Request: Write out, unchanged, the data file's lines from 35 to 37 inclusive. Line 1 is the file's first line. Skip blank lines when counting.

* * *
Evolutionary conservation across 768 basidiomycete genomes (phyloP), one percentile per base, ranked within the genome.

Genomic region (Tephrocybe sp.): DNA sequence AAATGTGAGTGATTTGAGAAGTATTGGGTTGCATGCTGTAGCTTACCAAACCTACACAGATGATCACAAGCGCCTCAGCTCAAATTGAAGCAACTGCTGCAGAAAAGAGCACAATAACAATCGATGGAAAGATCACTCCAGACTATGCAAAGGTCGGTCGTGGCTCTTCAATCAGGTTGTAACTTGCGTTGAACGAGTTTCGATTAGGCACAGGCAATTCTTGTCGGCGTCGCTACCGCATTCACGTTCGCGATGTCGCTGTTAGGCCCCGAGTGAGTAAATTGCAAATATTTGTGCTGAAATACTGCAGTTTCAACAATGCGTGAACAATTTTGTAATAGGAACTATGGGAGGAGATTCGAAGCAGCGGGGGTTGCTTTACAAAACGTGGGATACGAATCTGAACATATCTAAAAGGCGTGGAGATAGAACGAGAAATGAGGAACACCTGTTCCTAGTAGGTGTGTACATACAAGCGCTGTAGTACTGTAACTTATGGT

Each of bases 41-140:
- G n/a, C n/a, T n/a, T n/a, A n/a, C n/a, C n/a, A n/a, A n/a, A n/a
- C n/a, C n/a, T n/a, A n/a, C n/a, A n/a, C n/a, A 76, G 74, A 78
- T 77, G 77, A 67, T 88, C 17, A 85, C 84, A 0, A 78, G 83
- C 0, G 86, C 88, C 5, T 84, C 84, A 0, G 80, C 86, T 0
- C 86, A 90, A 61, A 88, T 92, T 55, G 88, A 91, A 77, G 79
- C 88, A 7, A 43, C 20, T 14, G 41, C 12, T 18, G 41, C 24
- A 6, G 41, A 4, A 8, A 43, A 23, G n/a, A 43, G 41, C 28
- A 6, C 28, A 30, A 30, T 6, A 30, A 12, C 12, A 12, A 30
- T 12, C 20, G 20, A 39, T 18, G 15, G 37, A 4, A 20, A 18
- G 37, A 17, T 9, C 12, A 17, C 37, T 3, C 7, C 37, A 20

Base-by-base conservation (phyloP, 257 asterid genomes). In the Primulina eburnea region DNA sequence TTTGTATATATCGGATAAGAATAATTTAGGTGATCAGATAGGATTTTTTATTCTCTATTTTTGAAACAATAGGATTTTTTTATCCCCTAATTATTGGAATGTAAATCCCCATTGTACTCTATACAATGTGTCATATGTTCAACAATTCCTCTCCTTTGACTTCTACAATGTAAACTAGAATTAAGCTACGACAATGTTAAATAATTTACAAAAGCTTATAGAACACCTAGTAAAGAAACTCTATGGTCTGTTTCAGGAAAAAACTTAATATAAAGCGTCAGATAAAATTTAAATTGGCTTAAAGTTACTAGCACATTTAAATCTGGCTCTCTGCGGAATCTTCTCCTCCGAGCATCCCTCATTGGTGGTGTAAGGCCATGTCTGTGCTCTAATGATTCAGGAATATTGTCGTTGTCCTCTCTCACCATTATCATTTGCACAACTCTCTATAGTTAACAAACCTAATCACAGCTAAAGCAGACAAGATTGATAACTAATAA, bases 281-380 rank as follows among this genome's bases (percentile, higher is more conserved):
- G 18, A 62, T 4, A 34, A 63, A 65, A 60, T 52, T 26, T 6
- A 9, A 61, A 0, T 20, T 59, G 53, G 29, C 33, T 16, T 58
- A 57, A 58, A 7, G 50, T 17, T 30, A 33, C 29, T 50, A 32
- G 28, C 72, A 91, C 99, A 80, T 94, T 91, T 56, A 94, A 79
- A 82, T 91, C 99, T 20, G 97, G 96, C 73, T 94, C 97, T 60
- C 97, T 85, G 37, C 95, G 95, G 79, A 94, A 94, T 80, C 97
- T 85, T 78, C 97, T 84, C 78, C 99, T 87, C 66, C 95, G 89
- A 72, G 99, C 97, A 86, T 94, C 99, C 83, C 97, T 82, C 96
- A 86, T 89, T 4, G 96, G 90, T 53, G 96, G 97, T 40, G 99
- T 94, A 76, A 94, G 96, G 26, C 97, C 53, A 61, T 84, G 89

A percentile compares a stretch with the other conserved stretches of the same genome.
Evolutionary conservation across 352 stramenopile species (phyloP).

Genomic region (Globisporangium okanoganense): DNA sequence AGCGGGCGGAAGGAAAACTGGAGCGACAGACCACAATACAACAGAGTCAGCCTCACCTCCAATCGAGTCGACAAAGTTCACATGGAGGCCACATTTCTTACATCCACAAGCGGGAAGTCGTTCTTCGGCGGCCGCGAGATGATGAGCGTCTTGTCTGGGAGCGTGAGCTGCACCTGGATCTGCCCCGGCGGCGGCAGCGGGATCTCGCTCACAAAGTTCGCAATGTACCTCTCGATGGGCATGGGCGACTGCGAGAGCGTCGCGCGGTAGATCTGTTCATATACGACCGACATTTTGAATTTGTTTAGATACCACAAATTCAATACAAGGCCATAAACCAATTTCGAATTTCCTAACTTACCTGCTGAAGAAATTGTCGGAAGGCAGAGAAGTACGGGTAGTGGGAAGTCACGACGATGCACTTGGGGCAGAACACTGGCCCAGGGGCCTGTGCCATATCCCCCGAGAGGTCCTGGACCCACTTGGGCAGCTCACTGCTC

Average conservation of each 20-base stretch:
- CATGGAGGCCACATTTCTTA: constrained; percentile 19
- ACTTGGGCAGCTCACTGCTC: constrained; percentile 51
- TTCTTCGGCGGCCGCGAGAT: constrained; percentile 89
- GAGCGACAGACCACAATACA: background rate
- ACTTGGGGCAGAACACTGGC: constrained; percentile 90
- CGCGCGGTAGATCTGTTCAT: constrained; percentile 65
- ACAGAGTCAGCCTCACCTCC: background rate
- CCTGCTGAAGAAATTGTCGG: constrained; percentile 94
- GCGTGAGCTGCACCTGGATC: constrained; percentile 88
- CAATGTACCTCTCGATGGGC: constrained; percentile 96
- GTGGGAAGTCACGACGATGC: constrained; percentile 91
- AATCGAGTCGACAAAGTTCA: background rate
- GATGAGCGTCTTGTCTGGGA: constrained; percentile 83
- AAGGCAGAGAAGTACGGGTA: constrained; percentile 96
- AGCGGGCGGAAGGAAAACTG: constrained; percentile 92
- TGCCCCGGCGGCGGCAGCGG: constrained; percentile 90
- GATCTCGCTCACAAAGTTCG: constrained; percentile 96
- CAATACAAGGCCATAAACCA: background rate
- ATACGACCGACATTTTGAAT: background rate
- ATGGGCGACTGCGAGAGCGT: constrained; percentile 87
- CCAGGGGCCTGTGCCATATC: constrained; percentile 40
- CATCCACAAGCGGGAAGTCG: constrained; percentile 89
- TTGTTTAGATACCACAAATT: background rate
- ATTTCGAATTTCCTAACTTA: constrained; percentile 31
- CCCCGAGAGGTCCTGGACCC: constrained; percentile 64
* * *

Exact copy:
- ACAGAGTCAGCCTCACCTCC: background rate
- CCTGCTGAAGAAATTGTCGG: constrained; percentile 94
- GCGTGAGCTGCACCTGGATC: constrained; percentile 88